VictimNatural disasterEarthquake, flood, etc would damage an organization
RumorA rumor is disseminated about an organization
HackingAttackers perform computer hacking
Workplace violenceAn employee attacks other employees
AccidentalChallengesStakeholders claiming that the organization is operating inappropriately
Technical-error product harmA technology failure resulting in a faulty product
Technical-error accidentA technology failure causing an accident
PreventableHuman-error accidentA human error causes an accident
Human-error product harmA human error results in a faulty product
Organizational-misdeedManagement taking actions that it knows may place stakeholders at risk

* (Adapted from Coombs, 2011).

Key Terms in this Chapter

Communication Strategy: A set of communication activities to reach an organizational objective(s). It targets a well-defined audience with strategic messaging, using a choice of communication tools that would best reach that audience. A communication strategy aims to achieve a high level of performance, create values for its shareholders and satisfaction for the target audience in a competitive market

Reputation: Is the trust and confidence (or the lack of) of consumers and shareholders in an organization. It is what people hear and say about an organization and how its good or bad standing is reported in the media. It affects the number of customers, operations, and profit margins. Good reputation takes a lot of efforts to build and requires excellent crisis management to maintain in times of adversities.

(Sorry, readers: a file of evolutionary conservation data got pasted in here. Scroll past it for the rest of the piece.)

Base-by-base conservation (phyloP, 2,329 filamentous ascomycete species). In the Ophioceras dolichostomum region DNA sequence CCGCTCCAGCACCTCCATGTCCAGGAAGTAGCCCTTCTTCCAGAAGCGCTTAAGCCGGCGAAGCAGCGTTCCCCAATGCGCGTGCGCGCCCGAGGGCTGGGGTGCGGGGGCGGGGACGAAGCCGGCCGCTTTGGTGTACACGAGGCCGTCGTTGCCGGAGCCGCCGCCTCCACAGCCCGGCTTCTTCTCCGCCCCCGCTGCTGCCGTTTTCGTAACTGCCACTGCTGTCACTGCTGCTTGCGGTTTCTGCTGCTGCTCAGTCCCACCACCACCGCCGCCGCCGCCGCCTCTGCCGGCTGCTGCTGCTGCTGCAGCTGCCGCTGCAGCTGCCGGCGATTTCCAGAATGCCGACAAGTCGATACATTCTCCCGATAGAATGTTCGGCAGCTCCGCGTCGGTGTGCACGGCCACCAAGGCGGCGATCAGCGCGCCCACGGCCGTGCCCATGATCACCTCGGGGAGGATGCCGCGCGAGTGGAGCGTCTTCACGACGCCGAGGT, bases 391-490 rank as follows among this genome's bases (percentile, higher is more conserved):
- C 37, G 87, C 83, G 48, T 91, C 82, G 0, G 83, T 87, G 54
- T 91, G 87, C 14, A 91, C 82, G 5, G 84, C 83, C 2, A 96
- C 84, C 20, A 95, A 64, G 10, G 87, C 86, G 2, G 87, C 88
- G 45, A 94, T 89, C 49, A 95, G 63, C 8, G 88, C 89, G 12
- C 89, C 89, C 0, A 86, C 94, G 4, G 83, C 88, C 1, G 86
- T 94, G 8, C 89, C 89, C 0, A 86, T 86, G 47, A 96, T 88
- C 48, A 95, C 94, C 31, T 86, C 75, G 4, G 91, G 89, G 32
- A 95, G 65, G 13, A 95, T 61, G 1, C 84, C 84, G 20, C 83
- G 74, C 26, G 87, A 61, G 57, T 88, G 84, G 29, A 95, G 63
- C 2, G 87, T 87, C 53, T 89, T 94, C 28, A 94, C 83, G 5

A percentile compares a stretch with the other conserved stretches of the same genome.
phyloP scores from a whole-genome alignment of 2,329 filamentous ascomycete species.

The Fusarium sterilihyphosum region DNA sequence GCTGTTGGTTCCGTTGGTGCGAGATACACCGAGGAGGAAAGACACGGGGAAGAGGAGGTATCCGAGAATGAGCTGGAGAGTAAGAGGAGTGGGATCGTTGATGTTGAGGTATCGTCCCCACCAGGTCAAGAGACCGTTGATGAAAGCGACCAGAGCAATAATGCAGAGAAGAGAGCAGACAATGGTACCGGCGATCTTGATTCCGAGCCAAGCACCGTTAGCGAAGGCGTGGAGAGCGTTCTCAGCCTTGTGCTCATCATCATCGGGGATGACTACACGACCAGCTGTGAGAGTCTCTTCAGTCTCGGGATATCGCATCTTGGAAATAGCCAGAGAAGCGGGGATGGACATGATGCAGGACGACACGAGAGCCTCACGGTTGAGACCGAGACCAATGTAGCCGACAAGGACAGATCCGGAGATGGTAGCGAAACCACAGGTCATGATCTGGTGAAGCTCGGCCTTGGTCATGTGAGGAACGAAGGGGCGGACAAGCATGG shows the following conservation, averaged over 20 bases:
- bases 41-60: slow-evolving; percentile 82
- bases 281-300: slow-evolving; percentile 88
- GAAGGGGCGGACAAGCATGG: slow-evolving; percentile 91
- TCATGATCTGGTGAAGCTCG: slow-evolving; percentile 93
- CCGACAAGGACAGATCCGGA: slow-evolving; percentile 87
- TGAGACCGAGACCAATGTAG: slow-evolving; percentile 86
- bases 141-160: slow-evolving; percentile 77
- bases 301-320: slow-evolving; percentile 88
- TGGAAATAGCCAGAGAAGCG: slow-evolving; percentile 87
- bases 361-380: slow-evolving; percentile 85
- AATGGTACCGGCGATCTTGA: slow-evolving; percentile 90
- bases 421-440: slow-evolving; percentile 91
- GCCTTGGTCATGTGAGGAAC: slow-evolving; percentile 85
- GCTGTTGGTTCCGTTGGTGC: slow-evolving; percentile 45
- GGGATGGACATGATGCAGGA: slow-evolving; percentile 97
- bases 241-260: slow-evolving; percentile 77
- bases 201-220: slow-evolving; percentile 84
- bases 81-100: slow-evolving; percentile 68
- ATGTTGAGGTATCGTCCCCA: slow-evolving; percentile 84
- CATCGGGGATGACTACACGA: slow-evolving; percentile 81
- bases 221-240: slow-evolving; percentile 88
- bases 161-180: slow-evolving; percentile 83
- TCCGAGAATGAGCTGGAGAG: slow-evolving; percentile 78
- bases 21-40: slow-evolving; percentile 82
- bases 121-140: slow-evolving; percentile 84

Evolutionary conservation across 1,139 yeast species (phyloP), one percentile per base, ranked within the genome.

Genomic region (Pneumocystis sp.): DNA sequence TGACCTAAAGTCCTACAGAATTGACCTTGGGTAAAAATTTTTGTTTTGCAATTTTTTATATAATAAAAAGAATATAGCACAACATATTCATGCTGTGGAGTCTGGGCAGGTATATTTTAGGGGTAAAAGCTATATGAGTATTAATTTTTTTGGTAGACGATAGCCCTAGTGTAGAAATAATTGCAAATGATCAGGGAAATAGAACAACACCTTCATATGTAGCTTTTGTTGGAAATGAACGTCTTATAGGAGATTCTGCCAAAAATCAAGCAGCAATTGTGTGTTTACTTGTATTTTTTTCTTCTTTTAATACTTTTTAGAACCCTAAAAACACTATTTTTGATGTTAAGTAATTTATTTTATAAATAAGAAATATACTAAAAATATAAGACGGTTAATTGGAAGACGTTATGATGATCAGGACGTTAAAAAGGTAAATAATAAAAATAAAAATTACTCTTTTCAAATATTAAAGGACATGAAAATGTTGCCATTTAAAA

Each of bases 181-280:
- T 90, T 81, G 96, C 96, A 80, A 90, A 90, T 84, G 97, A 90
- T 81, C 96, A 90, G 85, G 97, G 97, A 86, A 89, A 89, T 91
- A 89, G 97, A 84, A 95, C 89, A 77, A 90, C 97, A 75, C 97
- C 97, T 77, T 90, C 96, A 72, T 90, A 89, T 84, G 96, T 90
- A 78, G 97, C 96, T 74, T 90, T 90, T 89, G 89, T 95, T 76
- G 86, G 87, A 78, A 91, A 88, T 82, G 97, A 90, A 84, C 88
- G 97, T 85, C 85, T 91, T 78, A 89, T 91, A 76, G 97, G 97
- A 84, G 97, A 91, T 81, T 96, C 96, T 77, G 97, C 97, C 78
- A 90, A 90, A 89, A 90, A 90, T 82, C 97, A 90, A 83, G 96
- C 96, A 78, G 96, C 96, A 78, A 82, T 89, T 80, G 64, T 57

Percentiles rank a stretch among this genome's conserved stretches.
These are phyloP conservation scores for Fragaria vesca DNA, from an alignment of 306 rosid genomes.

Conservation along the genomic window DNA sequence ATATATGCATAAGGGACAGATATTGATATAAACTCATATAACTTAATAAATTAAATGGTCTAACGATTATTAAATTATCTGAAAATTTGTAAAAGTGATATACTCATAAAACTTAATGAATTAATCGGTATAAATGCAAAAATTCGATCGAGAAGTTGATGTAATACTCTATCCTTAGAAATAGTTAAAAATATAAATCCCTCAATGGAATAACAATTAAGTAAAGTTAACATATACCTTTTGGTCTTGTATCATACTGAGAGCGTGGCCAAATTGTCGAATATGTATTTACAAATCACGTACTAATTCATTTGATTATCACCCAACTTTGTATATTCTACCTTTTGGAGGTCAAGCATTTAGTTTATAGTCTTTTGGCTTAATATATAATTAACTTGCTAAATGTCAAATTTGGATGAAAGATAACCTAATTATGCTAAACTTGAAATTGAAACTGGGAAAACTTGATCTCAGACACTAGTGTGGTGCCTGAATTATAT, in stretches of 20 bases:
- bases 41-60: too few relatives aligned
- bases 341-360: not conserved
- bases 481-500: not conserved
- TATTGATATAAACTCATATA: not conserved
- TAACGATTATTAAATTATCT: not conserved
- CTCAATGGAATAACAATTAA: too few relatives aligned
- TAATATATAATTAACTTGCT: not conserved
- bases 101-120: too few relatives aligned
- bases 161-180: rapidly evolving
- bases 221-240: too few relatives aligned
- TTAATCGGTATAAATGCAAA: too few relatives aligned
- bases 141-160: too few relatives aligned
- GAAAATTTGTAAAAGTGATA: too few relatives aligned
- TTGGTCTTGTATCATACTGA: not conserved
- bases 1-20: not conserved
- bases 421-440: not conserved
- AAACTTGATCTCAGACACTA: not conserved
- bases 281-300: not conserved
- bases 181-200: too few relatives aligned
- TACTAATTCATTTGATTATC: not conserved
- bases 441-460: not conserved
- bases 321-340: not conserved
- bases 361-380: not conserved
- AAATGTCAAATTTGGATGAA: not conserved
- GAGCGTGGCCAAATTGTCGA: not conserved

Corporation: The legal entity of a group of companies or a large company owned by shareholders. The Corporation is liable by law to conduct the actions and finances of the business, while the shareholders are not.

Crisis Management: The actions taken to deal with unpredictable and sudden events often based on pre-designed strategies, in order to limit – and eventually halt- the occurring damages as quickly as possible.

Social media: Are computer-based platforms that enable people to connect with each other’s, to share and generate content (opinions, ides, photos, videos…), to establish and maintain relationships. These platforms allow organizations to reach, to engage with and persuade their target audiences. Social media includes forums, blogs, social networking sites and other forms of online discussions.

Organization: It is the process of organizing a group of people in a given structure and being managed to pursue and meet particular purposes. Organizations have an authority that structures and determines activities, roles, tasks, and responsibilities that members should carry out. Organizations are shaped by their member’s relationships. Organizations are dynamic structures that affect and are affected by their environment. Organizations are units, in which offices, or positions, have distinct but interdependent duties, working to achieve financial or on-financial goals. An organization can be part of a corporation.

Image: Is the public perception of an organization/corporation, and the way it presents itself to the public. As it is a perception, it might not be a real reflection of the actual state of the organization/corporation nor of its brand (s). The main challenge is to match reality with the desired image.